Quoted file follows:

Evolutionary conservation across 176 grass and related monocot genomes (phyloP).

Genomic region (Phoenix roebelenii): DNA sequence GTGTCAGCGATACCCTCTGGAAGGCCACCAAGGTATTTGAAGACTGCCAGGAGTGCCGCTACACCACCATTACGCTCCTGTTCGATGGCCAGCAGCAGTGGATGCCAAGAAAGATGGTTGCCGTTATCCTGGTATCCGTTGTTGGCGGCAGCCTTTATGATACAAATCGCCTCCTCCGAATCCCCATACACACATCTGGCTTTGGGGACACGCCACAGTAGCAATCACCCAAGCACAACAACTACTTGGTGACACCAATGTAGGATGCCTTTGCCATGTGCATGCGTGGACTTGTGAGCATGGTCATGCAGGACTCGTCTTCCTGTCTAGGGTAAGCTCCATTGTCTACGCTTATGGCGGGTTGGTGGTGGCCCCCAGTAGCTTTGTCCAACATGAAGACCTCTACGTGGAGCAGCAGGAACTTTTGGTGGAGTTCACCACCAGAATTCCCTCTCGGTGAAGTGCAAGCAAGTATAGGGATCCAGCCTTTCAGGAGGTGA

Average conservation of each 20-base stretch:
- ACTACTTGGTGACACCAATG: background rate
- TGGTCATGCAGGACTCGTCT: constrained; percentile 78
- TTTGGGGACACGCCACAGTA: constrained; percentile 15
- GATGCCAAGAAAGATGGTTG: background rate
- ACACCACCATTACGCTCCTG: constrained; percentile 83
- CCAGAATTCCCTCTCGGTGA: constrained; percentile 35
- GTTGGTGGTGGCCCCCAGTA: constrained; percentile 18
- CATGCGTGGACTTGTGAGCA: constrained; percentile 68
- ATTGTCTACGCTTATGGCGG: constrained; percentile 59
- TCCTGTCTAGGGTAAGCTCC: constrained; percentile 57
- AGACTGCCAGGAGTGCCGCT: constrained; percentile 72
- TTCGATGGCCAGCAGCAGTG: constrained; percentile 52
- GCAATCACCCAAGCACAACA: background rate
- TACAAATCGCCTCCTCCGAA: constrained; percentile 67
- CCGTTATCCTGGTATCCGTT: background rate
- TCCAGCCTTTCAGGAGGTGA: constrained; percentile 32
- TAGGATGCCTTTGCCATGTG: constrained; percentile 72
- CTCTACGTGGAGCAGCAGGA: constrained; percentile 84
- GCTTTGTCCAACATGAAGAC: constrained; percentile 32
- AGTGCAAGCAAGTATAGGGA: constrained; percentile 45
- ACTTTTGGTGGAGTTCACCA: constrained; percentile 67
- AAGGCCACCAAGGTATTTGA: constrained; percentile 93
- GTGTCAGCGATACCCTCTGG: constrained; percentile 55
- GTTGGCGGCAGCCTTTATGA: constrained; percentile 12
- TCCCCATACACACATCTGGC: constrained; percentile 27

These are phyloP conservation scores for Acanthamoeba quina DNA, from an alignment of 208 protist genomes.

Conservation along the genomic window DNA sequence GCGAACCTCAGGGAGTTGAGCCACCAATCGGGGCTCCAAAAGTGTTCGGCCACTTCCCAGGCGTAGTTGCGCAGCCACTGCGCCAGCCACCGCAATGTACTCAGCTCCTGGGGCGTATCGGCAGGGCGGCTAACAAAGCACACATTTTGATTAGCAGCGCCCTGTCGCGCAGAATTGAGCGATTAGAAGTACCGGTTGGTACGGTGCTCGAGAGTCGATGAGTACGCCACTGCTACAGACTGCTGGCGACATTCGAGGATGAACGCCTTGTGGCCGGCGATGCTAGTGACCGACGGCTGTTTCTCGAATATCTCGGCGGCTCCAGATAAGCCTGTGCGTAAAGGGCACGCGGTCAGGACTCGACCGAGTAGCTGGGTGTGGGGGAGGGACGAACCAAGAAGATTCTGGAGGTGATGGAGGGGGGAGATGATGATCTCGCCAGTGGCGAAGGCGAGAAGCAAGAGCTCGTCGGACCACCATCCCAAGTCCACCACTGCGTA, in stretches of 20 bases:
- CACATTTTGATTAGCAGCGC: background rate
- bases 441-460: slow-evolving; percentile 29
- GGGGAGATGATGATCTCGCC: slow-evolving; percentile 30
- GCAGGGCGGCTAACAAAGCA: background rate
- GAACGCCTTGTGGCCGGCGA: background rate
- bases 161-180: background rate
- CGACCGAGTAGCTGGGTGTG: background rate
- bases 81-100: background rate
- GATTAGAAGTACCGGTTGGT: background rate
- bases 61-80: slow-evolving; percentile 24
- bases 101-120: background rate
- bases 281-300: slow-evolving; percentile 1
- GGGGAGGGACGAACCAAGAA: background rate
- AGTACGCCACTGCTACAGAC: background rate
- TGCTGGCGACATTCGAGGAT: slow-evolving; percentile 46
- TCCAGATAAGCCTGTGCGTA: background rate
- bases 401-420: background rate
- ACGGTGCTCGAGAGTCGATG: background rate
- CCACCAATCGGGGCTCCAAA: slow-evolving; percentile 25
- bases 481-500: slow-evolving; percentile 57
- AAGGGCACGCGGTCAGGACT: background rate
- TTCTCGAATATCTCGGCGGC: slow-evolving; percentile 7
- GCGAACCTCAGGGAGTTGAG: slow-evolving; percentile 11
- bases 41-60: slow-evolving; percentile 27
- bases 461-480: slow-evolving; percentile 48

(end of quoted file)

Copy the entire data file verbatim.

Evolutionary conservation across 176 grass and related monocot genomes (phyloP).

Genomic region (Phoenix roebelenii): DNA sequence GTGTCAGCGATACCCTCTGGAAGGCCACCAAGGTATTTGAAGACTGCCAGGAGTGCCGCTACACCACCATTACGCTCCTGTTCGATGGCCAGCAGCAGTGGATGCCAAGAAAGATGGTTGCCGTTATCCTGGTATCCGTTGTTGGCGGCAGCCTTTATGATACAAATCGCCTCCTCCGAATCCCCATACACACATCTGGCTTTGGGGACACGCCACAGTAGCAATCACCCAAGCACAACAACTACTTGGTGACACCAATGTAGGATGCCTTTGCCATGTGCATGCGTGGACTTGTGAGCATGGTCATGCAGGACTCGTCTTCCTGTCTAGGGTAAGCTCCATTGTCTACGCTTATGGCGGGTTGGTGGTGGCCCCCAGTAGCTTTGTCCAACATGAAGACCTCTACGTGGAGCAGCAGGAACTTTTGGTGGAGTTCACCACCAGAATTCCCTCTCGGTGAAGTGCAAGCAAGTATAGGGATCCAGCCTTTCAGGAGGTGA

Average conservation of each 20-base stretch:
- ACTACTTGGTGACACCAATG: background rate
- TGGTCATGCAGGACTCGTCT: constrained; percentile 78
- TTTGGGGACACGCCACAGTA: constrained; percentile 15
- GATGCCAAGAAAGATGGTTG: background rate
- ACACCACCATTACGCTCCTG: constrained; percentile 83
- CCAGAATTCCCTCTCGGTGA: constrained; percentile 35
- GTTGGTGGTGGCCCCCAGTA: constrained; percentile 18
- CATGCGTGGACTTGTGAGCA: constrained; percentile 68
- ATTGTCTACGCTTATGGCGG: constrained; percentile 59
- TCCTGTCTAGGGTAAGCTCC: constrained; percentile 57
- AGACTGCCAGGAGTGCCGCT: constrained; percentile 72
- TTCGATGGCCAGCAGCAGTG: constrained; percentile 52
- GCAATCACCCAAGCACAACA: background rate
- TACAAATCGCCTCCTCCGAA: constrained; percentile 67
- CCGTTATCCTGGTATCCGTT: background rate
- TCCAGCCTTTCAGGAGGTGA: constrained; percentile 32
- TAGGATGCCTTTGCCATGTG: constrained; percentile 72
- CTCTACGTGGAGCAGCAGGA: constrained; percentile 84
- GCTTTGTCCAACATGAAGAC: constrained; percentile 32
- AGTGCAAGCAAGTATAGGGA: constrained; percentile 45
- ACTTTTGGTGGAGTTCACCA: constrained; percentile 67
- AAGGCCACCAAGGTATTTGA: constrained; percentile 93
- GTGTCAGCGATACCCTCTGG: constrained; percentile 55
- GTTGGCGGCAGCCTTTATGA: constrained; percentile 12
- TCCCCATACACACATCTGGC: constrained; percentile 27

These are phyloP conservation scores for Acanthamoeba quina DNA, from an alignment of 208 protist genomes.

Conservation along the genomic window DNA sequence GCGAACCTCAGGGAGTTGAGCCACCAATCGGGGCTCCAAAAGTGTTCGGCCACTTCCCAGGCGTAGTTGCGCAGCCACTGCGCCAGCCACCGCAATGTACTCAGCTCCTGGGGCGTATCGGCAGGGCGGCTAACAAAGCACACATTTTGATTAGCAGCGCCCTGTCGCGCAGAATTGAGCGATTAGAAGTACCGGTTGGTACGGTGCTCGAGAGTCGATGAGTACGCCACTGCTACAGACTGCTGGCGACATTCGAGGATGAACGCCTTGTGGCCGGCGATGCTAGTGACCGACGGCTGTTTCTCGAATATCTCGGCGGCTCCAGATAAGCCTGTGCGTAAAGGGCACGCGGTCAGGACTCGACCGAGTAGCTGGGTGTGGGGGAGGGACGAACCAAGAAGATTCTGGAGGTGATGGAGGGGGGAGATGATGATCTCGCCAGTGGCGAAGGCGAGAAGCAAGAGCTCGTCGGACCACCATCCCAAGTCCACCACTGCGTA, in stretches of 20 bases:
- CACATTTTGATTAGCAGCGC: background rate
- bases 441-460: slow-evolving; percentile 29
- GGGGAGATGATGATCTCGCC: slow-evolving; percentile 30
- GCAGGGCGGCTAACAAAGCA: background rate
- GAACGCCTTGTGGCCGGCGA: background rate
- bases 161-180: background rate
- CGACCGAGTAGCTGGGTGTG: background rate
- bases 81-100: background rate
- GATTAGAAGTACCGGTTGGT: background rate
- bases 61-80: slow-evolving; percentile 24
- bases 101-120: background rate
- bases 281-300: slow-evolving; percentile 1
- GGGGAGGGACGAACCAAGAA: background rate
- AGTACGCCACTGCTACAGAC: background rate
- TGCTGGCGACATTCGAGGAT: slow-evolving; percentile 46
- TCCAGATAAGCCTGTGCGTA: background rate
- bases 401-420: background rate
- ACGGTGCTCGAGAGTCGATG: background rate
- CCACCAATCGGGGCTCCAAA: slow-evolving; percentile 25
- bases 481-500: slow-evolving; percentile 57
- AAGGGCACGCGGTCAGGACT: background rate
- TTCTCGAATATCTCGGCGGC: slow-evolving; percentile 7
- GCGAACCTCAGGGAGTTGAG: slow-evolving; percentile 11
- bases 41-60: slow-evolving; percentile 27
- bases 461-480: slow-evolving; percentile 48